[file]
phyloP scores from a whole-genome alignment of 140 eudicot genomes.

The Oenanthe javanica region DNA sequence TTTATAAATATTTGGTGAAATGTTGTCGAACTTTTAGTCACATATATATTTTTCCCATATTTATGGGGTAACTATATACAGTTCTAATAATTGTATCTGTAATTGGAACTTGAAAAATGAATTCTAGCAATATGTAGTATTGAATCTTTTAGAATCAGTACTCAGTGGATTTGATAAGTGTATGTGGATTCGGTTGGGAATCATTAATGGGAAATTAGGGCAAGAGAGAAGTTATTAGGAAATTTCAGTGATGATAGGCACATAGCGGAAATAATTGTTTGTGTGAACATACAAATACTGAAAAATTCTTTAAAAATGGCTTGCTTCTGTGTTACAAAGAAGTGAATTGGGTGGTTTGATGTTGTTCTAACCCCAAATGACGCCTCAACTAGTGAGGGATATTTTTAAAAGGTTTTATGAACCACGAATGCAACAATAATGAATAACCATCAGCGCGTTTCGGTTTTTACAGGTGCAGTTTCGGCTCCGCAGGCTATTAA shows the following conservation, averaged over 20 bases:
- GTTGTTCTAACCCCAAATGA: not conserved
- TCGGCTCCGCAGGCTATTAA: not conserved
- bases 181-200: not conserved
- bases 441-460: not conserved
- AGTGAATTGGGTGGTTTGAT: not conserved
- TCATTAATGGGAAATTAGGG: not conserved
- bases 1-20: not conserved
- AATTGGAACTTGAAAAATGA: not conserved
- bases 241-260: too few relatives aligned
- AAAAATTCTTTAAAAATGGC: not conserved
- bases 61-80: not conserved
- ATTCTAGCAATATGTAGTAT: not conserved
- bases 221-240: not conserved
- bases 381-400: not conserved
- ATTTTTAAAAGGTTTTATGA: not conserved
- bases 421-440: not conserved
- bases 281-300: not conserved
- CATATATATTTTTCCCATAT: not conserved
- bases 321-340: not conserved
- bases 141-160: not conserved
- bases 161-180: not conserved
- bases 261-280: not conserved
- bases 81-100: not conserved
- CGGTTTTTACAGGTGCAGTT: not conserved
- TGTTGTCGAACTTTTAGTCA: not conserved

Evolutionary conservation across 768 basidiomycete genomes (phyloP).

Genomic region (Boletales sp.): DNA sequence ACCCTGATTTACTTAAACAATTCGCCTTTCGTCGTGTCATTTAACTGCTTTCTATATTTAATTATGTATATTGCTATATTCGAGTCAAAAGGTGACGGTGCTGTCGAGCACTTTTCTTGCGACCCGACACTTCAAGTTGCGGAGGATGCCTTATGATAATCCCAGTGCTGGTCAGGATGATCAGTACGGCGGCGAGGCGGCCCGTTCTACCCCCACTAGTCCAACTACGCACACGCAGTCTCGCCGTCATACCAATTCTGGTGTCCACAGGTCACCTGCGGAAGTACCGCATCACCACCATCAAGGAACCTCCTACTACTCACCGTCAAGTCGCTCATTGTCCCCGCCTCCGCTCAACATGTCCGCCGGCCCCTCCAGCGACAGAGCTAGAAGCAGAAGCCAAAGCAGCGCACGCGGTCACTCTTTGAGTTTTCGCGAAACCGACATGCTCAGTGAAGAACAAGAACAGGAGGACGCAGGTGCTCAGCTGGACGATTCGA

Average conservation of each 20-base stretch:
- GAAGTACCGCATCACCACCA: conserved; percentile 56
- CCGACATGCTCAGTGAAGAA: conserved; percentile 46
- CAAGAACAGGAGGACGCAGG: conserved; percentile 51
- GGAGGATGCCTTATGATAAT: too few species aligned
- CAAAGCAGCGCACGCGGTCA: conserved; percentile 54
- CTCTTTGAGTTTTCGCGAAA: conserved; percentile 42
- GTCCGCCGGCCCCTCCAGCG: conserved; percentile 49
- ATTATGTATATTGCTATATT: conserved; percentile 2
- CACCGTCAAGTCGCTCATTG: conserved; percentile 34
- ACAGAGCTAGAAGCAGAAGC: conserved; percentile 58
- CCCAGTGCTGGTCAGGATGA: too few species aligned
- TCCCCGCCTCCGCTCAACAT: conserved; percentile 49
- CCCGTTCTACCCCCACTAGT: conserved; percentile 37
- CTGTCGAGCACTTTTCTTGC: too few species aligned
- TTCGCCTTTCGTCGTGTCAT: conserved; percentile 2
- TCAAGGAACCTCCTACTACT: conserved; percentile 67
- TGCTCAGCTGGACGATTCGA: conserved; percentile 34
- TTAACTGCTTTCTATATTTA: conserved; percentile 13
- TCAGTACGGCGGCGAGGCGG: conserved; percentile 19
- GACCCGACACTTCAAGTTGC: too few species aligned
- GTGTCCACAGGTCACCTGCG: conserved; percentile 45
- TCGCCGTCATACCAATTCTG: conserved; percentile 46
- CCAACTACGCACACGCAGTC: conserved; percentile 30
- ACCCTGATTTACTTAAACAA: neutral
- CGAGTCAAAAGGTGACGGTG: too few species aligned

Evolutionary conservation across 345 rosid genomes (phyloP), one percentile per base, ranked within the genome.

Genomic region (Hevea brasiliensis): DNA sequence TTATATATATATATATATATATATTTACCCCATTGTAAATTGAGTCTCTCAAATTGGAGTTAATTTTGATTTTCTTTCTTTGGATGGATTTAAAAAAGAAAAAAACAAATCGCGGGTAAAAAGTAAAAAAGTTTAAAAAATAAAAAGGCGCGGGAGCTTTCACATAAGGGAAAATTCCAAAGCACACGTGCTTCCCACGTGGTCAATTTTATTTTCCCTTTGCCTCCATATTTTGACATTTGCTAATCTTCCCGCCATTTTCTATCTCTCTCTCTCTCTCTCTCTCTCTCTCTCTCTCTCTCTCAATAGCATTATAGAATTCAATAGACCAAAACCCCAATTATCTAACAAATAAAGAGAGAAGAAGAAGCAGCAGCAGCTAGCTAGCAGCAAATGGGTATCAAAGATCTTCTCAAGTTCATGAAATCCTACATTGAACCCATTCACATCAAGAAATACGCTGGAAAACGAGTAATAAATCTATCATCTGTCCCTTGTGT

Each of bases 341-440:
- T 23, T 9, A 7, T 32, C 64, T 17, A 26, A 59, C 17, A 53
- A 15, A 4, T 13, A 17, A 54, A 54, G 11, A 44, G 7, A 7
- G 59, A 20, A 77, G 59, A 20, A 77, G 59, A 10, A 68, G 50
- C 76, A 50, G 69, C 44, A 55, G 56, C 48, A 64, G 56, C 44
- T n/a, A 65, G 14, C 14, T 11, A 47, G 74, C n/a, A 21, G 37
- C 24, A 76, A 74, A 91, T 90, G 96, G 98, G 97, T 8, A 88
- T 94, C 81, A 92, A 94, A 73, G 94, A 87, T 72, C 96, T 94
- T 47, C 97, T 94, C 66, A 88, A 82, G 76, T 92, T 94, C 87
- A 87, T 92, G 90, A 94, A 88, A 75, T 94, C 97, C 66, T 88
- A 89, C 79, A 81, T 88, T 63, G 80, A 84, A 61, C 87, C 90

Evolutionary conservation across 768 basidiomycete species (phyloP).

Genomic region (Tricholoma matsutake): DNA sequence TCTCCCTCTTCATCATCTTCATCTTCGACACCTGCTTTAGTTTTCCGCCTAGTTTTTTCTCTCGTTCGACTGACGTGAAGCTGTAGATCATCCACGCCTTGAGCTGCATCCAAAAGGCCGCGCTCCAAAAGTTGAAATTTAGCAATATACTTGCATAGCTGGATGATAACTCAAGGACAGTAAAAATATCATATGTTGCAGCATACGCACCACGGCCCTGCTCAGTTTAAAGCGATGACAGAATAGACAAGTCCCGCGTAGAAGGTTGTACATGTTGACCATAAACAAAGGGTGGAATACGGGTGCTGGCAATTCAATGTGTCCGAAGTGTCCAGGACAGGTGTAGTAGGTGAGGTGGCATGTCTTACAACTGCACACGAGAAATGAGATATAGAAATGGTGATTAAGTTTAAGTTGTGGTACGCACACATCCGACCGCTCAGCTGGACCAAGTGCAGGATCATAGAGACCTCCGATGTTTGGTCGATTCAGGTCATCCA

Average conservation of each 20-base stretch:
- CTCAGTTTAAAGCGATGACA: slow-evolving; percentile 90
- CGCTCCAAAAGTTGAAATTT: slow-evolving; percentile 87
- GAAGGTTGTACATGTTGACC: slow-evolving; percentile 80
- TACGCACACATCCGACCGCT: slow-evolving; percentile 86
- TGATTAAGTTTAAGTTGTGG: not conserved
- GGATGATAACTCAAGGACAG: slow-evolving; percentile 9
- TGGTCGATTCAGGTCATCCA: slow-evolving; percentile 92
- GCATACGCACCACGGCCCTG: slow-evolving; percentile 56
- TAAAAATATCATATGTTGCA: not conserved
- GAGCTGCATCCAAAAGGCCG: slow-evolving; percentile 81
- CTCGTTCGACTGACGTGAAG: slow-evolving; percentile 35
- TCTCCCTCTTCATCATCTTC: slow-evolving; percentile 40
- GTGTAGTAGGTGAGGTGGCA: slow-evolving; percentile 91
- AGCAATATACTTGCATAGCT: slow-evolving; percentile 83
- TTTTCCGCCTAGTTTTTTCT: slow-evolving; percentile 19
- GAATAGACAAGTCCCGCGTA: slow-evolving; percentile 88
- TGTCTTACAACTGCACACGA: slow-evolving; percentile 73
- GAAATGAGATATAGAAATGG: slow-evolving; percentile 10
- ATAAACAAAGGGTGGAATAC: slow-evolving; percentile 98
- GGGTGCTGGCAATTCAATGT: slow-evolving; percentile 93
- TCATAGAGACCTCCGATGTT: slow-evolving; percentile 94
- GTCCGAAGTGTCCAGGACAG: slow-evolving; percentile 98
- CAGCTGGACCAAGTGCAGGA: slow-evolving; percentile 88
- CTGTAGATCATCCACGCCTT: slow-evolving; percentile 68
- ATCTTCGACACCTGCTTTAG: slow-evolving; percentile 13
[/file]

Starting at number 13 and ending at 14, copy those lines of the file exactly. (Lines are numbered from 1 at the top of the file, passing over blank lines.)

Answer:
- bases 61-80: not conserved
- ATTCTAGCAATATGTAGTAT: not conserved